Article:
Famous detainees of the Marshalsea include playwright Ben Johnson and Tudor bishop Edmund Bonner.

5. The Fleet (1197-1844)

The Fleet Prison was an infamous gaol situated on the east bank of the River Fleet, a London river built over in the 1730s by the Fleet Market (now Farringdon Street). The prison stood on the northeast corner of what is now Ludgate Circus.

In the 18th century the Fleet Prison was notorious for its brutality. One warden, Thomas Bambridge, was even stripped of his office and sent to Newgate Prison for the cruelty he inflicted on his inmates.

Prisoners who could pay turnkeys a fee were allowed to live outside the prison walls, in lodgings near the gaol known as ‘the Liberty of the Fleet’. For the poorest lags, though, life at the Fleet was tough – some had to sleep two to a bed and many were forced to beg from passers-by through a grate in the prison’s west wall.

Famous cons of the Fleet include Shakespeare’s Falstaff and artist William Hogarth’s father, who spent five years in the Fleet for debt. The Fleet was closed in 1844 and torn down in 1846.

6. Newgate (1188-1902)

For over 700 years the mere mention of Newgate was enough to make any Londoner go white as a sheet. Hundreds, perhaps even thousands, of plays, novels, songs, and films have featured the infamous London gaol, the dread of the capital for so many years.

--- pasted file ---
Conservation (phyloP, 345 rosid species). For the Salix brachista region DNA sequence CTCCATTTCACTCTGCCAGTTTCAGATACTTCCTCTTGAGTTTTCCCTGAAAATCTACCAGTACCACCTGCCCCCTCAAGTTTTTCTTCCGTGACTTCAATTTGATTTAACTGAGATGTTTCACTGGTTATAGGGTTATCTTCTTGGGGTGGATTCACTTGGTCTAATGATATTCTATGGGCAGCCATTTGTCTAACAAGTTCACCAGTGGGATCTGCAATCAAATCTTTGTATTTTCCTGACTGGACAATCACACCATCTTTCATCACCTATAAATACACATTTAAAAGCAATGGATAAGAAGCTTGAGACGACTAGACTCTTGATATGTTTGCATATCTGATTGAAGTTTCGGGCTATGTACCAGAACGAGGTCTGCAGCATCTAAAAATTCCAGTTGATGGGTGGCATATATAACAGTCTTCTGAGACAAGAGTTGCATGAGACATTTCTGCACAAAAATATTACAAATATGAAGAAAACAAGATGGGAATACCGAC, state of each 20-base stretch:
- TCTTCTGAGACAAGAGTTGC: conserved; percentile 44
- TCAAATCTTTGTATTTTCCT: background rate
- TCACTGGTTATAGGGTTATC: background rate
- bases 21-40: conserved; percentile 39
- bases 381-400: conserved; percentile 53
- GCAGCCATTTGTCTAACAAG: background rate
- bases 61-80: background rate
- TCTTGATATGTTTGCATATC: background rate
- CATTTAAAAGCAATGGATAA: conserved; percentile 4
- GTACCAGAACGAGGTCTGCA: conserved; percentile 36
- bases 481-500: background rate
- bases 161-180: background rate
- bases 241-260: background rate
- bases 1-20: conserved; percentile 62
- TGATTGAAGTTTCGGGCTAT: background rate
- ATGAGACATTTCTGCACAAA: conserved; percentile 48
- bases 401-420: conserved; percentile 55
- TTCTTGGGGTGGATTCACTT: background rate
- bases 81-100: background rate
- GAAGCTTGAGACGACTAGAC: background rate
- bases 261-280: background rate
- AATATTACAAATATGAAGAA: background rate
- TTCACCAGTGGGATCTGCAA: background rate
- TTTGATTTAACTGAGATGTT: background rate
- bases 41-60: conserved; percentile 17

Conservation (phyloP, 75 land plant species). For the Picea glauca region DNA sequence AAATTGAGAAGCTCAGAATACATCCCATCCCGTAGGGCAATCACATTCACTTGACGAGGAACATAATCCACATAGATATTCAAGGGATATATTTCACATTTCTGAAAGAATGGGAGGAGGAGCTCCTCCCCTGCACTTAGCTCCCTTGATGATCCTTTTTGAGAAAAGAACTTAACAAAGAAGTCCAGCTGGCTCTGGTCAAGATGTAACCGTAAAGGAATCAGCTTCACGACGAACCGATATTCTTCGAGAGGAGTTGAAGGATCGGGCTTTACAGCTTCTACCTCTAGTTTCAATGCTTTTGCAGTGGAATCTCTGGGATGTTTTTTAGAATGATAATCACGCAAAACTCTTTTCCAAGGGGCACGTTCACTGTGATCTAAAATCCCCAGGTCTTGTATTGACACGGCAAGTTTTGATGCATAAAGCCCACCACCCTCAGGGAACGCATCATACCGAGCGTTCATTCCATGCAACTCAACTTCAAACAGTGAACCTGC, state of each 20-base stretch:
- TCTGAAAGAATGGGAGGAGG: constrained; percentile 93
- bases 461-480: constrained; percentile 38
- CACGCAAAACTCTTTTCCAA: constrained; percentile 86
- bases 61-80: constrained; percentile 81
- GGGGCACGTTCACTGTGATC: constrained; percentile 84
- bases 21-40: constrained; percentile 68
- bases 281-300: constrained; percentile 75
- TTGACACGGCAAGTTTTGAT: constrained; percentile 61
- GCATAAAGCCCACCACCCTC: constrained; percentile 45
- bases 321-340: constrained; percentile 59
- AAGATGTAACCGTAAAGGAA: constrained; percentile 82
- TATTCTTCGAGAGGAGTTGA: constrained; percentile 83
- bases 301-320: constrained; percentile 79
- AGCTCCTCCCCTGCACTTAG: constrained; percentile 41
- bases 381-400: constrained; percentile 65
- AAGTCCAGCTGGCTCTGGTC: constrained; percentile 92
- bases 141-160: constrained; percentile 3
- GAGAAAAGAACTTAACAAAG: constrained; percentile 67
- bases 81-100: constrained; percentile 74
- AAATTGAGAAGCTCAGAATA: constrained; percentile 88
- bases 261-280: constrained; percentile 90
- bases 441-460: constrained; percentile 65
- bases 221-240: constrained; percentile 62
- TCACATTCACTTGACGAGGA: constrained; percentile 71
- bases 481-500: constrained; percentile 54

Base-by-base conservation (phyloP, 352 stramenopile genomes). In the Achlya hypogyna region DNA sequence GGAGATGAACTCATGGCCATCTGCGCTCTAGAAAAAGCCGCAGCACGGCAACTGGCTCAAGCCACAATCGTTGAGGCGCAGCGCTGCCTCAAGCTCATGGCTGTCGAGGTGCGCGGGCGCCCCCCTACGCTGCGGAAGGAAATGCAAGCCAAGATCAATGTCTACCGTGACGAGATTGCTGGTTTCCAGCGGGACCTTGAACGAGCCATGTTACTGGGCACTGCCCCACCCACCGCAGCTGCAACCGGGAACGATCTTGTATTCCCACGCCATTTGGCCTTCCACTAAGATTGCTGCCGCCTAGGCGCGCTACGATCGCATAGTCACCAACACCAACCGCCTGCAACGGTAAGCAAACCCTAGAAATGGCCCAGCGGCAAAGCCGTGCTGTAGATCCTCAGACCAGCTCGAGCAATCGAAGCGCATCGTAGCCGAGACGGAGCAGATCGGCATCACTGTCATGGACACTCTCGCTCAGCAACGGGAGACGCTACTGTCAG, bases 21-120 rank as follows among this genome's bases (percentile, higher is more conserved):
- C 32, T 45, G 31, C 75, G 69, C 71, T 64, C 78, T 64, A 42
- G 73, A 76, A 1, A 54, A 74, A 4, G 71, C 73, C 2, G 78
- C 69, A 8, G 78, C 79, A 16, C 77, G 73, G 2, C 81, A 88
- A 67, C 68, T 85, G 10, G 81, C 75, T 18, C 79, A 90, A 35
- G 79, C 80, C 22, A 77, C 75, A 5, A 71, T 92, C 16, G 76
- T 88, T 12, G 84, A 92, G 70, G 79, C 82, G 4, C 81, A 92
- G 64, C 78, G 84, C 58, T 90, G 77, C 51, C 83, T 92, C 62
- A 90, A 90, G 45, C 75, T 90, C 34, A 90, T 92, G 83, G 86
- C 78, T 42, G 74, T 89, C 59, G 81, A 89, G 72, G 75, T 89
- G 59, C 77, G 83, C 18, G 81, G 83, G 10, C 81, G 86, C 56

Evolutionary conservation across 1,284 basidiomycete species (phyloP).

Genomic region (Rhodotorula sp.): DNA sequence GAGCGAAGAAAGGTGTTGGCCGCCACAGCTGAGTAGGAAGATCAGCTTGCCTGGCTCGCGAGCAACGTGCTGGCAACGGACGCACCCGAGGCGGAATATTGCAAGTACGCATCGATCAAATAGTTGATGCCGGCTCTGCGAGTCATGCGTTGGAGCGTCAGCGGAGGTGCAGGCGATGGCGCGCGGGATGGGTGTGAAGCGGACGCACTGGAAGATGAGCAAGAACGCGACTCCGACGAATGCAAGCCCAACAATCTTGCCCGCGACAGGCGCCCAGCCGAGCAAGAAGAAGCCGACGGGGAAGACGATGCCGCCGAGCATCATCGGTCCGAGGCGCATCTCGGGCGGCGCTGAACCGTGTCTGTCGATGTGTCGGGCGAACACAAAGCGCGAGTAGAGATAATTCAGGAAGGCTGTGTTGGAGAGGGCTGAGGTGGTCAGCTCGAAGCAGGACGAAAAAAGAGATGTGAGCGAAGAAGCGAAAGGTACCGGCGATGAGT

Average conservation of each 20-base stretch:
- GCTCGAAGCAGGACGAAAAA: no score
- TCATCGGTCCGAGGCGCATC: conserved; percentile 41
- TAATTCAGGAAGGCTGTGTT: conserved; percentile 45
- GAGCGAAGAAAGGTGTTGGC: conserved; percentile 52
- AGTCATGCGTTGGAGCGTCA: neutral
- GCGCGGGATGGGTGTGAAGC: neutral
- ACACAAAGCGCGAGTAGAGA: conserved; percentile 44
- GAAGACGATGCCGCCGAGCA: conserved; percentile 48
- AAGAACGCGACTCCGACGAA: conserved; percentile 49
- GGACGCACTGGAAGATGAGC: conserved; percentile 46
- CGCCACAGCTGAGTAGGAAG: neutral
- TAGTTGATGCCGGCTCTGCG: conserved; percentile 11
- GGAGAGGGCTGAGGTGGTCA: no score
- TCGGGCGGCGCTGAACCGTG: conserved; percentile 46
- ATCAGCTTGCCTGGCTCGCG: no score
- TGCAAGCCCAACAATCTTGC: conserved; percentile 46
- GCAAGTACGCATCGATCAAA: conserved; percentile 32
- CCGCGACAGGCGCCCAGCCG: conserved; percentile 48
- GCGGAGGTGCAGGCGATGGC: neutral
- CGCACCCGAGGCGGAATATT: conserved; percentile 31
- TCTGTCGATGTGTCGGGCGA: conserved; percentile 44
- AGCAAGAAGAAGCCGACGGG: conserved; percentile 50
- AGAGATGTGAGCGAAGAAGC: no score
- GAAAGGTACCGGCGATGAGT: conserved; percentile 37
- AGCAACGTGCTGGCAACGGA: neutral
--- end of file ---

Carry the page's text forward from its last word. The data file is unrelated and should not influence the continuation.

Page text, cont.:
Built by the order of King Henry II in 1188, Newgate held all manner of inmates from the outset, from petty thieves and debtors to heretics and traitors. Men, women, and children lived in the chaos and danger of the gaol. Animals were even a familiar site at Newgate, with pigs a favourite pet of prisoners until they were banned in 1714.

Of the estimated 50,000 people executed at Tyburn (now Marble Arch) most, if not all of these, would have spent their last night at Newgate Prison. The commute of the condemned was made much shorter in 1783, however, when public executions were moved from Tyburn to just in front of Newgate Prison.

Newgate had many famous convicts over the years, including William Penn, founder of Pennsylvania, in 1670, and the Jacobite conspirator John Bernardi, who died in 1736 after 40 years languishing in Newgate without trial (where he married and had ten children).

Newgate was pulled down in 1902 and today, on the site of the old prison, stands the Central Criminal Court, commonly known as the Old Bailey.

7. Tower of London (1100-1952)

Built by William the Conqueror, the Tower of London is one of the capital’s most famous landmarks – and one of its scariest. The thought of ‘being sent to the Tower made 30 generations of Brits shudder with fear. With its dark dungeons and ‘Traitors’ Gate’ and the screams of those being tortured on the rack echoing down torch-lit stone corridors, the Tower was itself a symbol of terror and state power in Britain.

As well as hosting several high-profile executions, such as that of Anne Boleyn, the Tower welcomed its first captive in 1100.

The Tower has a surviving punishment cell known as ‘Little Ease’, which measured 4 sq. ft., purposely made too tiny for the prisoners inside it to sit, crouch, or lie down. Worse still was ‘The Pit’, a lower-level dungeon that brought vast numbers of rats up with the tide, forcing prisoners inside the cell to fight off the rodents in the darkness.

The Tower’s hefty guest book includes some of the most famous names in history, from William Wallace to the future Queen Elizabeth I, from Guy Fawkes to Rudolf Hess. Interestingly, it is thought that the Kray Twins were the last ever prisoners held in the Tower of London, banged up there in 1952.